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Human Rights and Gender Violence: Translating International Law into Local Justice (Chicago Series in Law and Society) Paperback

ISBN-13: 978-0226520742 ISBN-10: 0226520749

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Editorial Reviews

Review

“A great contribution to our understanding of the interaction of international human rights norms and local culture. Sally Engle Merry succeeds in showing the complexity of this relationship through a solid grounding in a great deal of field research.”
(Cynthia Bowman, Northwestern University School of Law 2005-07-01)

“In this fascinating and important book, Sally Engle Merry provides an extraordinary account of the complex articulations of bureaucracy, policy, and local culture around the issue of violence against women. Human Rights and Gender Violence makes a convincing argument for taking seriously the notion of local cultures and provides a model for how context, translation, values, and the particulars of social and institutional life can be given consideration.”--Donald Brenneis, University of California, Santa Cruz
(Donald Brenneis, University of California, Santa Cruz 2005-07-01)

"Merry provides an excellent model of how to conduct multi-sited fieldwork in a deterritorialized world, demonstrating how ethnography permits engagement with the fragments of a larger global system. . . . Wonderfully clear and engaging writing."
(Penny Van Esterik Canadian Review of Sociology and Anthropology)

"This excellent text offers an orientation and a starting-point for more explorations of the contradictory possibilities and limits of the human rights system."
(Jane K. Cowan Journal of the Royal Anthropological Institute)

"A book that should be read by every sociologist interested in globalization, international law, or human rights."
(Elizabeth Heger Boyle American Journal of Sociology)

"This is an important book that should receive extensive attention. . . . [It] makes major contributions not simply to studies of human rights and gender violence, but also to our knowledge of law, globalization, culture, and power in a world where transcultural ideas have an important capacity to promote change, but only through the processes by which they are mobilized, translated, and appropriated."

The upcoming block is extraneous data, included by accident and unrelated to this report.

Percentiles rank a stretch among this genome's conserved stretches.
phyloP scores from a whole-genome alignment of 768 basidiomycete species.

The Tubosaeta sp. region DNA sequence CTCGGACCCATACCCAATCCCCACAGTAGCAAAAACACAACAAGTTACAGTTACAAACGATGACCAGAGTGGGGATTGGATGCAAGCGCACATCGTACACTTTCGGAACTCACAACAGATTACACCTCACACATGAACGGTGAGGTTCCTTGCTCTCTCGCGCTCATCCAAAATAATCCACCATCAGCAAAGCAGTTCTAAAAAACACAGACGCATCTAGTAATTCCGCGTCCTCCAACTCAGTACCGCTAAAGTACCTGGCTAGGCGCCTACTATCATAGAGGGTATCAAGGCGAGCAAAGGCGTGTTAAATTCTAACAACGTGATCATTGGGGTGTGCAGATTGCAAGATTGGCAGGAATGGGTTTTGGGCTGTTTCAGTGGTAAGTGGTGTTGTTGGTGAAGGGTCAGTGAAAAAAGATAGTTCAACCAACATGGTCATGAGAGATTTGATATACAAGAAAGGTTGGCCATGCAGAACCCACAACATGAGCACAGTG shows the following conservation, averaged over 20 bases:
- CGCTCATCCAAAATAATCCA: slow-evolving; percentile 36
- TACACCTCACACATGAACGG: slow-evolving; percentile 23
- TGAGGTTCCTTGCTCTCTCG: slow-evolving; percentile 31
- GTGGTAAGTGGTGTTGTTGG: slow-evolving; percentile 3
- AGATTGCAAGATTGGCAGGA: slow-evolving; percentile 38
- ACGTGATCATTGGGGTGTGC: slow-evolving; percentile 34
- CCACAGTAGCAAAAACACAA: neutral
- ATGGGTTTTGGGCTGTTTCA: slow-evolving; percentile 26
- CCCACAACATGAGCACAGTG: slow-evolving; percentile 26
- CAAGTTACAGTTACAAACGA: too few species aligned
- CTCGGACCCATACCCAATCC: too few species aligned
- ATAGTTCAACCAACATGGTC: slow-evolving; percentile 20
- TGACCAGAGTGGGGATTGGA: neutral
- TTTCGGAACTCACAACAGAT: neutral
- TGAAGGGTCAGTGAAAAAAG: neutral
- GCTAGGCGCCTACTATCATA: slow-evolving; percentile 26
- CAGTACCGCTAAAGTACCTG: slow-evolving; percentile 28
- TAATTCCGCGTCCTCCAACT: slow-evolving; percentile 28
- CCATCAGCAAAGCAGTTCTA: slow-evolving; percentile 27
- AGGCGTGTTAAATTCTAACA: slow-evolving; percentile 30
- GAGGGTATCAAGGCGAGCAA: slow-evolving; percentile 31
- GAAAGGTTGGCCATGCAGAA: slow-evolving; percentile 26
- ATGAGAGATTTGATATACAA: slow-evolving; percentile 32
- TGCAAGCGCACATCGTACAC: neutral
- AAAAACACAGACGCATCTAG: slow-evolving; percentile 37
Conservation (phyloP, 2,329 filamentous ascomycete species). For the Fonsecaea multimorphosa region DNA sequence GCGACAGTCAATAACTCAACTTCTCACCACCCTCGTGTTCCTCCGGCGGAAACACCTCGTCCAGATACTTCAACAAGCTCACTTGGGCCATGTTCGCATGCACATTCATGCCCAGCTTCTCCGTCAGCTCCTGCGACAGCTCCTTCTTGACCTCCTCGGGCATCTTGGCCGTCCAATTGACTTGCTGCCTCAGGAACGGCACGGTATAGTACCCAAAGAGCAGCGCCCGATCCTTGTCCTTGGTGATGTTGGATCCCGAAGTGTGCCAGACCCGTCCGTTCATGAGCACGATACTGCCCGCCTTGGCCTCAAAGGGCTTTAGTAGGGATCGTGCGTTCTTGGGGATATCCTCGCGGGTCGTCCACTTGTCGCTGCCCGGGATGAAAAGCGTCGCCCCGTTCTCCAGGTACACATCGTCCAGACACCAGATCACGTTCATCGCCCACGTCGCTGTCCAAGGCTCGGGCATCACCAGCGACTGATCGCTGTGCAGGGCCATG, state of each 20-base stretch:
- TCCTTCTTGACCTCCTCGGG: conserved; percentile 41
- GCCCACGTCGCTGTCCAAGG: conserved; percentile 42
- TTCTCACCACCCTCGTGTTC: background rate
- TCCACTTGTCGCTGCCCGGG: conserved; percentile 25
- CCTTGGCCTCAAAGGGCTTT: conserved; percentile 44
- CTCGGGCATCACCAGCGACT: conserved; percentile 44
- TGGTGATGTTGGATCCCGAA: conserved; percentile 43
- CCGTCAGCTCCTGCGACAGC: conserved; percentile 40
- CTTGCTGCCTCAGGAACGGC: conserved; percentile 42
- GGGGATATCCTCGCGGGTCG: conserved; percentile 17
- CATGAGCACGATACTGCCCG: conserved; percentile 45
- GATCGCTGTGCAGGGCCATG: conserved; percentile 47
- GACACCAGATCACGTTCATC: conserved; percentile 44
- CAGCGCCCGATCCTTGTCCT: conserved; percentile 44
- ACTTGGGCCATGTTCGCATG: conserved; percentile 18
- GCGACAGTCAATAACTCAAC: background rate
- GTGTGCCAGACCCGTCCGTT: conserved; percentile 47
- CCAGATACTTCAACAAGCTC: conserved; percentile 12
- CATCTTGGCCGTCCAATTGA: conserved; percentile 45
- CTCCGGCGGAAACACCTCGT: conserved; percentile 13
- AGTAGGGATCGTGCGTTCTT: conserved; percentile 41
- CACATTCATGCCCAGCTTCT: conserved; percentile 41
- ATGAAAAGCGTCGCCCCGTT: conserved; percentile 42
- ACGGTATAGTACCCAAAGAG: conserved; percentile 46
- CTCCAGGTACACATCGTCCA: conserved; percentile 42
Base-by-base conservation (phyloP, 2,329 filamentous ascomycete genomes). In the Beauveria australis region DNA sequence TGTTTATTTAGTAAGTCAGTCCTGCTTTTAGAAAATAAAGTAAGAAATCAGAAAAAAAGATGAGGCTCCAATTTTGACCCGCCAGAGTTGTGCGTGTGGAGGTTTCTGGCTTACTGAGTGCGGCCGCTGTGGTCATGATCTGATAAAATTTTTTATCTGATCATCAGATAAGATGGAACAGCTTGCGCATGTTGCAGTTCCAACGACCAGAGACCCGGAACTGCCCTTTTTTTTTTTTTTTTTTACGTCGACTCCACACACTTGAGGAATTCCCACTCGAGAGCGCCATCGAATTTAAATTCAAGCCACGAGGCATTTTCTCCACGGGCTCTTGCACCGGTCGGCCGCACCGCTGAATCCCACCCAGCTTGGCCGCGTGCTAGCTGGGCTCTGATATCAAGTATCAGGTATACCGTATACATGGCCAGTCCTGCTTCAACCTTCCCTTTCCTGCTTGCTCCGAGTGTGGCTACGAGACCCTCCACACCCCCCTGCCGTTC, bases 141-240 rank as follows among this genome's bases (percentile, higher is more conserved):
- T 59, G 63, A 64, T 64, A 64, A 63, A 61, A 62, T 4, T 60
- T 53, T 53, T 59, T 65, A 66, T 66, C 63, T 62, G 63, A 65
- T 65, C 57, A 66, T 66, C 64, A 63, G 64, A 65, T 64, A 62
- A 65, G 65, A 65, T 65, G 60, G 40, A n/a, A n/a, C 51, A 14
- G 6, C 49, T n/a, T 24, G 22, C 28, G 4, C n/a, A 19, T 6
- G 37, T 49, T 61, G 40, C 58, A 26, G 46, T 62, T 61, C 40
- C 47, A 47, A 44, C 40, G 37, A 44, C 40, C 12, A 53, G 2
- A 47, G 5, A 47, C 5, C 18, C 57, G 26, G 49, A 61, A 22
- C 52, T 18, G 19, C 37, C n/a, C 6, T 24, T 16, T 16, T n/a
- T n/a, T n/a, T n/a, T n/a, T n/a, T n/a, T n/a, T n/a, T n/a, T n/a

(Alan Smart Anthropos)

"Merry does an invaluable service by marrying a broad methodological prescription for the analysis of human rights issues to a multi-layered discussion of diverse, compelling cases. Indeed, Merry's lucid writing, diverse tiers of analysis and insightful case studies ensure that this book is appropriate for both scholars and undergraduates with even a passing interest in human rights, ethnography or contemporary women's activism. In the end, the book provides a forcefull call to enlist the nuanced tools of cultural anthropologists and others familiar with non-western law and politics in the service of a spirited defense of the continued political vitality and impact of universal rights law."
(David Mednicoff Law and Politics Book Review)

"A significant contribution to the study of gender-oriented violence in the context of global north and global south dialogues for the advancement of universal human rights."
(Angelita D. Reyes Human Rights Quarterly)

"A valuable contribution to our thinking about international human rights, both because it examines in empirical detail the interaction between the transnational culture of human rights and alternative cultural discourses in specific contexts and because it acts as a corrective to oversimplified assumptions about the meaning of international human rights and the meaning of culture."
(Kimberly Hutchings Ethics and International Affairs)

From the Inside Flap

Despite the best efforts of the United Nations and advances in human rights law, violence against women across the globe is still perpetuated in the gap between legal principle and local practices. Human Rights and Gender Violence investigates the tensions between global law and local justice from an insider’s perspective. As an observer of UN diplomatic negotiations as well as the workings of grassroots feminist organizations in several countries, Sally Engle Merry shows how human rights law holds authorities accountable for the protection of citizens even while it reinforces and expands state power. Using an approach that is both legal and anthropological, Merry contends that international human rights law must be framed in local terms to be accepted and thus effective.

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